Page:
Take the 2-minute tour ×
Stack Overflow is a question and answer site for professional and enthusiast programmers. It's 100% free, no registration required.

I have a file number.txt which contains a large number and I read it into an IO String like this:

readNumber = readFile "number.txt" >>= return

In another function I want to create a list of Ints, one Int for each digit…

Lets assume the content of number.txt is:

1234567890

Then I want my function to return [1,2,3,4,5,6,7,8,9,0].

I tried severall versions with map, mapM(_), liftM, and, and, and, but I got several error messages everytime, which I was able to reduce to

Couldn't match expected type `[m0 Char]'
            with actual type `IO String'

The last version I have on disk is the following:

module Main where

import Control.Monad
import Data.Char (digitToInt)

main = intify >>= putStrLn . show

readNumber = readFile "number.txt" >>= return

intify = mapM (liftM digitToInt) readNumber

So, as far as I understand the error, I need some function that takes IO [a] and returns [IO a], but I was not able to find such thing with hoogle… Only the other way round seemes to exist

share|improve this question

4 Answers 4

up vote 6 down vote accepted

You got some things mixed up:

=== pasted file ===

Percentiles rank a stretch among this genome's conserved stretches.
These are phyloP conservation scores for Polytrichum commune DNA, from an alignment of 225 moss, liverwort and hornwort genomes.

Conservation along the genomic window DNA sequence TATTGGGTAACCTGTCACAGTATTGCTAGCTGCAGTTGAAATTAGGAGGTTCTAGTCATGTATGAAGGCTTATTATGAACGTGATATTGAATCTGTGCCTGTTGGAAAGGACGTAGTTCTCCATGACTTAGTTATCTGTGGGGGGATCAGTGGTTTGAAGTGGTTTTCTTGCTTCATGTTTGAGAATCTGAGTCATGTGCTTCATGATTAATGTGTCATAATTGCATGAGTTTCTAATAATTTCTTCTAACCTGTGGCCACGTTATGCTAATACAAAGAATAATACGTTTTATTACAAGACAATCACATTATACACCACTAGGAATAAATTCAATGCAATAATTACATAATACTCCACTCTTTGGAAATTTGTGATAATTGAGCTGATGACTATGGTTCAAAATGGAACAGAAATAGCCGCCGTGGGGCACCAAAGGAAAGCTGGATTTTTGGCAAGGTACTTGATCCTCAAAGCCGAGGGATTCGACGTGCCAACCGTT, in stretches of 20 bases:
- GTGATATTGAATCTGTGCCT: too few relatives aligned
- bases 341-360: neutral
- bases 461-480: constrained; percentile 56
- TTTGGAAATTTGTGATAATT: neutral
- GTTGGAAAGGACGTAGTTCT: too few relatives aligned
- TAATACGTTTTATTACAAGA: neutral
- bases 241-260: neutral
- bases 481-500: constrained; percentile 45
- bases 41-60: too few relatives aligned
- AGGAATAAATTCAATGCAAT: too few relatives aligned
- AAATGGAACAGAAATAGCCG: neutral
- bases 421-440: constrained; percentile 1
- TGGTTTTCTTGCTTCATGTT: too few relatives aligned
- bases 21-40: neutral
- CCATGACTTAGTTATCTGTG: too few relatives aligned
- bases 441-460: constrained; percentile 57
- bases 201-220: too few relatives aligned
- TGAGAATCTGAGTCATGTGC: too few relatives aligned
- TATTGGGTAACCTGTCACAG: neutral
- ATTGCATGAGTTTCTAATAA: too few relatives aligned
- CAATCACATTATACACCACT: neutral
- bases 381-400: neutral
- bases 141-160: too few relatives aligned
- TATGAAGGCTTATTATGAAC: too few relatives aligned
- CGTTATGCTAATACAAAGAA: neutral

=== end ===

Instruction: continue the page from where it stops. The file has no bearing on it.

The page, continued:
readNumber = readFile "number.txt" >>= return

the return is unecessary, just leave it out.

Here is a working version:

module Main where

import Data.Char (digitToInt)

main :: IO ()
main = intify >>= print

readNumber :: IO String
readNumber = readFile "number.txt"

intify :: IO [Int]
intify = fmap (map digitToInt) readNumber
share|improve this answer
3  
As to why >>= return is superfluent: that very identity is one of the monad laws. –  leftaroundabout Feb 25 '14 at 15:42

In addition to the other great answers here, it's nice to talk about how to read [IO Char] versus IO [Char]. In particular, you'd call [IO Char] "an (immediate) list of (deferred) IO actions which produce Chars" and IO [Char] "a (deferred) IO action producing a list of Chars".

The important part is the location of "deferred" above---the major difference between a type IO a and a type a is that the former is best thought of as a set of instructions to be executed at runtime which eventually produce an a... while the latter is just that very a.

This phase distinction is key to understanding how IO values work. It's also worth noting that it can be very fluid within a program---functions like fmap or (>>=) allow us to peek behind the phase distinction. As an example, consider the following function

foo :: IO Int         -- <-- our final result is an `IO` action
foo = fmap f getChar where  -- <-- up here getChar is an `IO Char`, not a real one
  f :: Char -> Int
  f = Data.Char.ord   -- <-- inside here we have a "real" `Char`

Here we build a deferred action (foo) by modifying a deferred action (getChar) by using a function which views a world that only comes into existence after our deferred IO action has run.


So let's tie this knot and get back to the question at hand. Why can't you turn an IO [Char] into an [IO Char] (in any meaningful way)? Well, if you're looking at a piece of code which has access to IO [Char] then the first thing you're going to want to do is sneak inside of that IO action

floob = do chars <- (getChars :: IO [Char])
           ...